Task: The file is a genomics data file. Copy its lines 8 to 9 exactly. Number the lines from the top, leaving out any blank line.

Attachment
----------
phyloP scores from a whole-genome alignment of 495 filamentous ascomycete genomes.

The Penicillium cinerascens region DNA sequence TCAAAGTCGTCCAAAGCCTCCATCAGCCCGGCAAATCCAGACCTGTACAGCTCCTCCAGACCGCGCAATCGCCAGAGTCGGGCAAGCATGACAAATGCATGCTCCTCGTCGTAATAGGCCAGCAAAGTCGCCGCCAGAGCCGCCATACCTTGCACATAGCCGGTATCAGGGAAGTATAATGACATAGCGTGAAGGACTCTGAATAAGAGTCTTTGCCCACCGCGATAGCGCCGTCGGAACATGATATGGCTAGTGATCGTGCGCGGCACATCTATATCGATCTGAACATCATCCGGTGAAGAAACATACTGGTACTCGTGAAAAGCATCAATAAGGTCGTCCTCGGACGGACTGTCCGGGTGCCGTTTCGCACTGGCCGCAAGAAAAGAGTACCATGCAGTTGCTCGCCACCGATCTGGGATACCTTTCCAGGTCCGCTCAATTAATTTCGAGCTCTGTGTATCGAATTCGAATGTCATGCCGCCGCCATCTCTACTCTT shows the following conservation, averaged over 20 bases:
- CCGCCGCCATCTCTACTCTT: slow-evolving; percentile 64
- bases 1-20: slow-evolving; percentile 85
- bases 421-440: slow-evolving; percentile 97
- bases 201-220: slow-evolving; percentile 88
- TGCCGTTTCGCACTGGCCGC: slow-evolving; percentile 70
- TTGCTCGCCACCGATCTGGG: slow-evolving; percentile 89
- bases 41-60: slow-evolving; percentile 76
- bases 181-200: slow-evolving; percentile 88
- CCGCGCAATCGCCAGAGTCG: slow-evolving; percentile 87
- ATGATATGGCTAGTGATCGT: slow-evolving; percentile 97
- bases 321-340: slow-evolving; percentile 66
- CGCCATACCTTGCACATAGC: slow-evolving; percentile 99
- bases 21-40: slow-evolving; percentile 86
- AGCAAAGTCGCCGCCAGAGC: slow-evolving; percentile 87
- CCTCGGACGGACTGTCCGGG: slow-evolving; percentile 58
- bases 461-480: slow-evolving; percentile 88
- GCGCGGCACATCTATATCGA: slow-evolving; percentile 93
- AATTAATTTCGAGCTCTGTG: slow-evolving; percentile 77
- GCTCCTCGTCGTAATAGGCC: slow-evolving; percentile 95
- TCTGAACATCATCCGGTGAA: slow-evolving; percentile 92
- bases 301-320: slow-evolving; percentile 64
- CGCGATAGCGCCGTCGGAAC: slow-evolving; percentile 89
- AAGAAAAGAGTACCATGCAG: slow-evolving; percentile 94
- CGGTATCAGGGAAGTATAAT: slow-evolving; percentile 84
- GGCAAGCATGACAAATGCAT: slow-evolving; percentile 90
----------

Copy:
- TTGCTCGCCACCGATCTGGG: slow-evolving; percentile 89
- bases 41-60: slow-evolving; percentile 76